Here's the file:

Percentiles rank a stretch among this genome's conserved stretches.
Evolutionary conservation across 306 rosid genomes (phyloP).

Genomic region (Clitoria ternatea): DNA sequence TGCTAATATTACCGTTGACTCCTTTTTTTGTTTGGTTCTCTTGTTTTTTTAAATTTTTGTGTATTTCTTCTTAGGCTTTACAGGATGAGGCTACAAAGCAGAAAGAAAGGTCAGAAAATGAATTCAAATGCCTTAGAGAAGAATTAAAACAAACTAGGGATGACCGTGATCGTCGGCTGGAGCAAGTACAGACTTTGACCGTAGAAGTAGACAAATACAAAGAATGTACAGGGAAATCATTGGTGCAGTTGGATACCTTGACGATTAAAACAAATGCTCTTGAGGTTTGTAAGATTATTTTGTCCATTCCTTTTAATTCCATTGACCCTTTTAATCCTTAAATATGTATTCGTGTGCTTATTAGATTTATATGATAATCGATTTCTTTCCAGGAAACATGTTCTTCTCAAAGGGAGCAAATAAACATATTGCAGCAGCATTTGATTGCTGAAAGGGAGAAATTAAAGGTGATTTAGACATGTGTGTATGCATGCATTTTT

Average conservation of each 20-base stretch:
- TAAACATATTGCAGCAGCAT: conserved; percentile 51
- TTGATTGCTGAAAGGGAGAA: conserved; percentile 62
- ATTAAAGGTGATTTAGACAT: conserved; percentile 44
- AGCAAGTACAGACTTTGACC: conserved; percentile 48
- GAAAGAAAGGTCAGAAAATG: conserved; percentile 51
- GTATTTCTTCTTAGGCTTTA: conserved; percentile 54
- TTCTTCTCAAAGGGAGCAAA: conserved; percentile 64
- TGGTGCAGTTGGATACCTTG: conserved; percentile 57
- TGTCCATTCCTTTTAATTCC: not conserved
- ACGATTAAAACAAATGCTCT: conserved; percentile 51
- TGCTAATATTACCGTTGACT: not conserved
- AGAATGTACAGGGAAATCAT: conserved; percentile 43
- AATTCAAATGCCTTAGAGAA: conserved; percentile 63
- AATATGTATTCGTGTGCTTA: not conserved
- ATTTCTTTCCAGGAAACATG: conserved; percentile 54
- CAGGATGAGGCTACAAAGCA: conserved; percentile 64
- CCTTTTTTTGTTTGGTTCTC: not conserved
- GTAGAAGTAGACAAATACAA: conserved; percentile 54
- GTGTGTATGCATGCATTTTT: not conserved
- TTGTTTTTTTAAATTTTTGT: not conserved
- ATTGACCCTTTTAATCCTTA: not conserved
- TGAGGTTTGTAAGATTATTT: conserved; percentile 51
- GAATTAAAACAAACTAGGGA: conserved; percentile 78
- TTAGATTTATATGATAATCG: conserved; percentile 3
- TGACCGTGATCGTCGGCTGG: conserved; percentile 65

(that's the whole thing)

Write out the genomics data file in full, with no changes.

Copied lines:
Percentiles rank a stretch among this genome's conserved stretches.
Evolutionary conservation across 306 rosid genomes (phyloP).

Genomic region (Clitoria ternatea): DNA sequence TGCTAATATTACCGTTGACTCCTTTTTTTGTTTGGTTCTCTTGTTTTTTTAAATTTTTGTGTATTTCTTCTTAGGCTTTACAGGATGAGGCTACAAAGCAGAAAGAAAGGTCAGAAAATGAATTCAAATGCCTTAGAGAAGAATTAAAACAAACTAGGGATGACCGTGATCGTCGGCTGGAGCAAGTACAGACTTTGACCGTAGAAGTAGACAAATACAAAGAATGTACAGGGAAATCATTGGTGCAGTTGGATACCTTGACGATTAAAACAAATGCTCTTGAGGTTTGTAAGATTATTTTGTCCATTCCTTTTAATTCCATTGACCCTTTTAATCCTTAAATATGTATTCGTGTGCTTATTAGATTTATATGATAATCGATTTCTTTCCAGGAAACATGTTCTTCTCAAAGGGAGCAAATAAACATATTGCAGCAGCATTTGATTGCTGAAAGGGAGAAATTAAAGGTGATTTAGACATGTGTGTATGCATGCATTTTT

Average conservation of each 20-base stretch:
- TAAACATATTGCAGCAGCAT: conserved; percentile 51
- TTGATTGCTGAAAGGGAGAA: conserved; percentile 62
- ATTAAAGGTGATTTAGACAT: conserved; percentile 44
- AGCAAGTACAGACTTTGACC: conserved; percentile 48
- GAAAGAAAGGTCAGAAAATG: conserved; percentile 51
- GTATTTCTTCTTAGGCTTTA: conserved; percentile 54
- TTCTTCTCAAAGGGAGCAAA: conserved; percentile 64
- TGGTGCAGTTGGATACCTTG: conserved; percentile 57
- TGTCCATTCCTTTTAATTCC: not conserved
- ACGATTAAAACAAATGCTCT: conserved; percentile 51
- TGCTAATATTACCGTTGACT: not conserved
- AGAATGTACAGGGAAATCAT: conserved; percentile 43
- AATTCAAATGCCTTAGAGAA: conserved; percentile 63
- AATATGTATTCGTGTGCTTA: not conserved
- ATTTCTTTCCAGGAAACATG: conserved; percentile 54
- CAGGATGAGGCTACAAAGCA: conserved; percentile 64
- CCTTTTTTTGTTTGGTTCTC: not conserved
- GTAGAAGTAGACAAATACAA: conserved; percentile 54
- GTGTGTATGCATGCATTTTT: not conserved
- TTGTTTTTTTAAATTTTTGT: not conserved
- ATTGACCCTTTTAATCCTTA: not conserved
- TGAGGTTTGTAAGATTATTT: conserved; percentile 51
- GAATTAAAACAAACTAGGGA: conserved; percentile 78
- TTAGATTTATATGATAATCG: conserved; percentile 3
- TGACCGTGATCGTCGGCTGG: conserved; percentile 65